Raleigh, N.C. — Focus the Nation, the nationwide project in January that highlighted issues in climate change, was among the largest teach-ins ever organized, with about 1,900 colleges and other groups participating.
Now, Eban S. Goodstein, a professor of economics at Oregon’s Lewis and Clark College who organized the project, wants to hold another teach-in that rivals the size of Focus the Nation. But this time the program will concentrate on the policies on climate change that will come out of President-elect Barack Obama’s first 100 days in office. The project is called the National Teach-In on Global Warming Solutions.
“The motivating force here is that presidents who get stuff done get it done in the first 100 days,” Mr. Goodstein said between sessions here at the national conference of the Association for the Advancement of Sustainability in Higher Education. “This is a time for young people to engage with political leaders in Washington and basically spend a day learning, and take that learning to decision makers.”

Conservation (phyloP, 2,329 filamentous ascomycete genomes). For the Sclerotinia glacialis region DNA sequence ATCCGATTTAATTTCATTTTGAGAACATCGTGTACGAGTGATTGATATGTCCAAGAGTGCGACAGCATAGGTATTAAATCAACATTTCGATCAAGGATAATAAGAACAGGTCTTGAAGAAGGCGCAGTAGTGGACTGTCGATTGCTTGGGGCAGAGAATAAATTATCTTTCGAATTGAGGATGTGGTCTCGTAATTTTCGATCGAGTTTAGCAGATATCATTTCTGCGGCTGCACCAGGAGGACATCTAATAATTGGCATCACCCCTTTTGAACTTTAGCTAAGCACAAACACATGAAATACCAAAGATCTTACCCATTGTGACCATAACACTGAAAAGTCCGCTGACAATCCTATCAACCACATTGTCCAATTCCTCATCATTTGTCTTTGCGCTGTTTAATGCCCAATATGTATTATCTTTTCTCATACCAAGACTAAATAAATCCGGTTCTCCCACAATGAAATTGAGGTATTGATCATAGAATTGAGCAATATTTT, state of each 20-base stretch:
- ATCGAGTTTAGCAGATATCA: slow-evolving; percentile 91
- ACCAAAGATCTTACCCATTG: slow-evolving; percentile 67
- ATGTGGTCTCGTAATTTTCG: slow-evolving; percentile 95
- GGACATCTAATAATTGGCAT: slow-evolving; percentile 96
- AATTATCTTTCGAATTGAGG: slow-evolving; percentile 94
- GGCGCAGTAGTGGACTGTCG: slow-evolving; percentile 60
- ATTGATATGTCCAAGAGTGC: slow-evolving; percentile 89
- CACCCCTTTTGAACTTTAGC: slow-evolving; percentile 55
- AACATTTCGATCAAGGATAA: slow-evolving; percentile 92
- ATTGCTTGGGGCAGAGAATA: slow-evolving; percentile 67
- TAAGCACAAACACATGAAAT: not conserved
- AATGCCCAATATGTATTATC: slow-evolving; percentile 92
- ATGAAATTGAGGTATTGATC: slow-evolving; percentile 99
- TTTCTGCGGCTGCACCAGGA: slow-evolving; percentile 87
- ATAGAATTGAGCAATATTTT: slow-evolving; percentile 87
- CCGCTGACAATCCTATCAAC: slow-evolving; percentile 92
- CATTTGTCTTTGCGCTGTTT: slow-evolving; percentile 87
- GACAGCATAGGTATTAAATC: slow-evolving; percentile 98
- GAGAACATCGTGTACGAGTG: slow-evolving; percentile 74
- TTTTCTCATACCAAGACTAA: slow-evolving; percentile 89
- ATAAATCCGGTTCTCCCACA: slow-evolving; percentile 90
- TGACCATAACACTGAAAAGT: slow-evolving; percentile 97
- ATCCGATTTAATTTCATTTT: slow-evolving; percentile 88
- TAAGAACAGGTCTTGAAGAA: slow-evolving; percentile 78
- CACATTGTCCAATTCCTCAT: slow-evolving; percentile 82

Here at the conference, Mr. Goodstein is asking sustainability directors to return to their campuses and recruit faculty members to participate in the teach-in, which will take place on February 5. More than 300 colleges have signed up so far.
The teach-in will include Webcasts featuring eco-luminaries like David W. Orr, a professor of environmental studies at Oberlin College, and L. Hunter Lovins, a professor at the Presidio School of Management. Mr. Goodstein is also working with the office of Rep. Nancy Pelosi, the speaker of the House of Representatives, to set up virtual video chats between students and members of Congress.
The latest science on climate change says that unless people reduce emissions in the next few years, the effects of climate change will be much more dire, Mr. Goodstein said. With Democrats in control of Congress and the White House, he and others see an opportunity to shape greenhouse-gas policies.
“Americans get that global warming is big and bad and real, but very few people understand the very short time frame we have for action — except for educators,” he said. “There are people on every campus that understand this and are eager to get involved.” —Scott Carlson